worked as something more permanent to assess our feelings when online
Either way, don't expect me to look too excited about it.
Not that I'm sure the tech would have even noticed.
Now, in 2015, members of the United Nations adopted a set
Number one on that list is to end poverty and to achieve that goal,
you first need to work out where poverty exists and how
We met up with some scientists at Stamford who have that
Marshall Burke is a professor of earth systems science
at Stanford University but he spends much of his time in Africa
The way this is done is to elicit from the household a listing
of everything they've consumed in the last week,
So literally everything they've consumed.
Every single thing and the value of that item and then you add up
all these items for every single person in the household.
This can take hours and hours just for one single household.
Then you have to do this for thousands of households to get
It's painstaking work but Burke has teamed with computer science
Using machine learning to predict poverty data
But to find out whether the people living in those areas are rich
or poor, the researchers used a process called transferred
learning and this image of the Earth at night.
The parts of the world that are lit up are typically the wealthier parts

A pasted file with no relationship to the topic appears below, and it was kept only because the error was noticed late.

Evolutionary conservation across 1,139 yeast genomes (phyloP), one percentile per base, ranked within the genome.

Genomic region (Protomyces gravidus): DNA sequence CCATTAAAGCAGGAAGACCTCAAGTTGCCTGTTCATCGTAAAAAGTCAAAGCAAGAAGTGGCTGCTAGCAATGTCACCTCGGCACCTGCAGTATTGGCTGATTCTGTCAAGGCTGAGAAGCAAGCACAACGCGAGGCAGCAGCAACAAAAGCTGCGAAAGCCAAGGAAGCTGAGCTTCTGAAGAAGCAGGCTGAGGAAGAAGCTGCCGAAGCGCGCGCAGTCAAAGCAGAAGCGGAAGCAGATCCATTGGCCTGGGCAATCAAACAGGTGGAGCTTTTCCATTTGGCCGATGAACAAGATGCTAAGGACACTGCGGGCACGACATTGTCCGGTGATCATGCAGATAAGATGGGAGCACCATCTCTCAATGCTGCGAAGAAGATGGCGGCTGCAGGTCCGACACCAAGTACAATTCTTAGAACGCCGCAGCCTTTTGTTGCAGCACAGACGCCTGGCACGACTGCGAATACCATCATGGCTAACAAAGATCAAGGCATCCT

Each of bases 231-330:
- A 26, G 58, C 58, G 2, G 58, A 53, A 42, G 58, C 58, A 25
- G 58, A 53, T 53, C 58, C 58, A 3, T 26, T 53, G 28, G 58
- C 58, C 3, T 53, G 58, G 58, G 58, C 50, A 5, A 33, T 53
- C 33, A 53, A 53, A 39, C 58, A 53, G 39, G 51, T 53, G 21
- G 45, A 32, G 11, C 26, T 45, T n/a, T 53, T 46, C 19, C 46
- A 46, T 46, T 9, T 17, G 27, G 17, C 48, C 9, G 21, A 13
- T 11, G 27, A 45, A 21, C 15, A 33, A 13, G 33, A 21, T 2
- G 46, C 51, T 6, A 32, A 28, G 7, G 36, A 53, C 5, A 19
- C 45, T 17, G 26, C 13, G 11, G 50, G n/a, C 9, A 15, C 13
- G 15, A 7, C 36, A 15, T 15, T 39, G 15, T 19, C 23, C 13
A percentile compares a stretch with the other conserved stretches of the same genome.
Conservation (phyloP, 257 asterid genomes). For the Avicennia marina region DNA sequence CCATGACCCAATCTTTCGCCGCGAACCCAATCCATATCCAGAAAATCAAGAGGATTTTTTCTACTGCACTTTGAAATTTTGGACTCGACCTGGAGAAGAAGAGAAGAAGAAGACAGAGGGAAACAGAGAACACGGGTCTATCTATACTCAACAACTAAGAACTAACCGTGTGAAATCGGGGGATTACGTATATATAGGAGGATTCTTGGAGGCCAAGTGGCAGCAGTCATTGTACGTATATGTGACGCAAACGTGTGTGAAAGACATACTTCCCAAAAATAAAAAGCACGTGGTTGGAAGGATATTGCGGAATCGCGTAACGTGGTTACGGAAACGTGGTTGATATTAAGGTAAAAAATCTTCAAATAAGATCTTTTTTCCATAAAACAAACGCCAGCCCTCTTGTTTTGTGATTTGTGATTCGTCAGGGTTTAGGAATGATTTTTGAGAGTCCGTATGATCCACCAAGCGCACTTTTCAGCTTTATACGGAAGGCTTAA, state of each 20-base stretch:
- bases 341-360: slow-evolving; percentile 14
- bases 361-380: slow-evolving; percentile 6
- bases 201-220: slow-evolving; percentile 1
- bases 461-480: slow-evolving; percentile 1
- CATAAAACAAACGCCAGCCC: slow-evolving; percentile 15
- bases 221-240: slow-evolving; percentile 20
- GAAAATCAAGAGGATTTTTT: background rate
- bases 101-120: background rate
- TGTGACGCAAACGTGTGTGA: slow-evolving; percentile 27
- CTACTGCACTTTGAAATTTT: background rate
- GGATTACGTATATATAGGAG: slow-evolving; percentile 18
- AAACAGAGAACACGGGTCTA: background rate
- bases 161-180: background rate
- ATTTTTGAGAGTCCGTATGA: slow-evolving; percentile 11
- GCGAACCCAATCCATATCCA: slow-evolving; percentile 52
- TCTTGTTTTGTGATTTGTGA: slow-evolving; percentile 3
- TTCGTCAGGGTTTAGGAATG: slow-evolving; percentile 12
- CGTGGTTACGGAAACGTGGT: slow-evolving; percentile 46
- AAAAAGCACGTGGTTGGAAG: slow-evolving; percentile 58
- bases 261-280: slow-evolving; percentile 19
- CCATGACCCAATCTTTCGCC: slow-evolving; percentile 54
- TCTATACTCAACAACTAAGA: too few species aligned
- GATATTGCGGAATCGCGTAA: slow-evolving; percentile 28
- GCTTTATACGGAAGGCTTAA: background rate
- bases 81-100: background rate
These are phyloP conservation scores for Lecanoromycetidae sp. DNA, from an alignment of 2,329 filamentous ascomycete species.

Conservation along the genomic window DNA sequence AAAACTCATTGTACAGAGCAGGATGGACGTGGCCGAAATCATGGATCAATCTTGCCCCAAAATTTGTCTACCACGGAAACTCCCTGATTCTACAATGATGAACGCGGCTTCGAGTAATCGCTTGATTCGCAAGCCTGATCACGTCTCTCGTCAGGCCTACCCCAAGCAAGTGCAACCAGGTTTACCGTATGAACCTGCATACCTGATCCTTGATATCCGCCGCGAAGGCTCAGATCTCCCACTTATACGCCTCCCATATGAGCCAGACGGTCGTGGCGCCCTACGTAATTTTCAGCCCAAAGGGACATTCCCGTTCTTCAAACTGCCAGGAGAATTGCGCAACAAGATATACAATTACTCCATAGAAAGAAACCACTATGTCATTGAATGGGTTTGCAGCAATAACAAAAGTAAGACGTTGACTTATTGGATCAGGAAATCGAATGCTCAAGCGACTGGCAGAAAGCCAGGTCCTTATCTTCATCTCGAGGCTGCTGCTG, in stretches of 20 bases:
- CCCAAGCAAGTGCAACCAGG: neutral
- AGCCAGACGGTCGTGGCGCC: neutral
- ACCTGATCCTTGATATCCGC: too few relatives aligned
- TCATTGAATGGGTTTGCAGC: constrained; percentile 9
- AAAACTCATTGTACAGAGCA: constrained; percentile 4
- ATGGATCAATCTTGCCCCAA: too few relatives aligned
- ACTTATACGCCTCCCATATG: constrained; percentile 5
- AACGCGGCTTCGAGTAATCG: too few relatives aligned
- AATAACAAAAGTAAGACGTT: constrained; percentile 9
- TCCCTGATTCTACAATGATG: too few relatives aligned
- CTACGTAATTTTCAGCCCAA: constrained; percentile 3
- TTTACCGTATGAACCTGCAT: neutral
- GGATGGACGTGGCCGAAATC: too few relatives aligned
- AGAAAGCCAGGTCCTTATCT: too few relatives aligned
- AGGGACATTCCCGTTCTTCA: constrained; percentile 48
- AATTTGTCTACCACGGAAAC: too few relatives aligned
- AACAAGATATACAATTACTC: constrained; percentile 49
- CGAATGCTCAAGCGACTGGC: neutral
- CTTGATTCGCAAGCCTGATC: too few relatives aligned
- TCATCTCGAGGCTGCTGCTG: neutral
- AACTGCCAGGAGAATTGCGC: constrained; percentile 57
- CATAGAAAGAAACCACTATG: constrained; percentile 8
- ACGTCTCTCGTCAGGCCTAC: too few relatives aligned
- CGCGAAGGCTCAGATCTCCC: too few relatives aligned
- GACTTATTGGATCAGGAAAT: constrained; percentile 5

So basically we use the lower resolution night-time images to help
us figure out what in the really high resolution daytime images
we should should be using and then we use that to predict poverty
Between 300 and 400,000 images were used to train the algorithm.
The algorithm will figure out what's important,
So some of the things it finds are things that
you or I would recognise, things like roads,
Based on those features, the algorithm can predict
Things like refrigerators, cars, the sum of all those assets.
It can also be used to predict incomes.
These poverty maps show the team's findings.
In areas marked red, people spend as little
In green regions like Uganda's capital, Kampala, they spent
We are providing a very cheap and scalable alternatives
to traditional means of data collection.
Traditionally, you have to send people out into the field
with clipboards, the surveys aren't always accurate,
Like for example lots of governments where they are underperforming,
All we need to make our predictions are satellite images.
But can you draw conclusions about the economic well-being
of communities in Africa when you're thousands of miles away,
sitting at a laptop in an office at Stamford?
We actually have really good survey information in a few locations.
We can use the satellite imagery to make a prediction about poverty
and then we can compare that to what the survey says was actually
So we used a couple of the really good surveys we had to validate
To be a truly useful tool though, the algorithm needs an upgrade.
We would also like to use historical imagery so maybe we can figure out
how poverty dynamics work overtime and even give us the chance
of predicting what's going to happen in the future.
If you can pinpoint poverty on a map, aid could be distributed
more evenly, policies could be more effective.
A picture may be worth a thousand words but combining that picture
with artificial intelligence could make a world of difference.
That was Sumi and that's it for this week.
You can follow us on Twitter @BBCClick for backstage fun
and photos and extra technology news throughout the week.
Thanks for watching and we'll see you soon.
Well, it's still very mild and murky out there.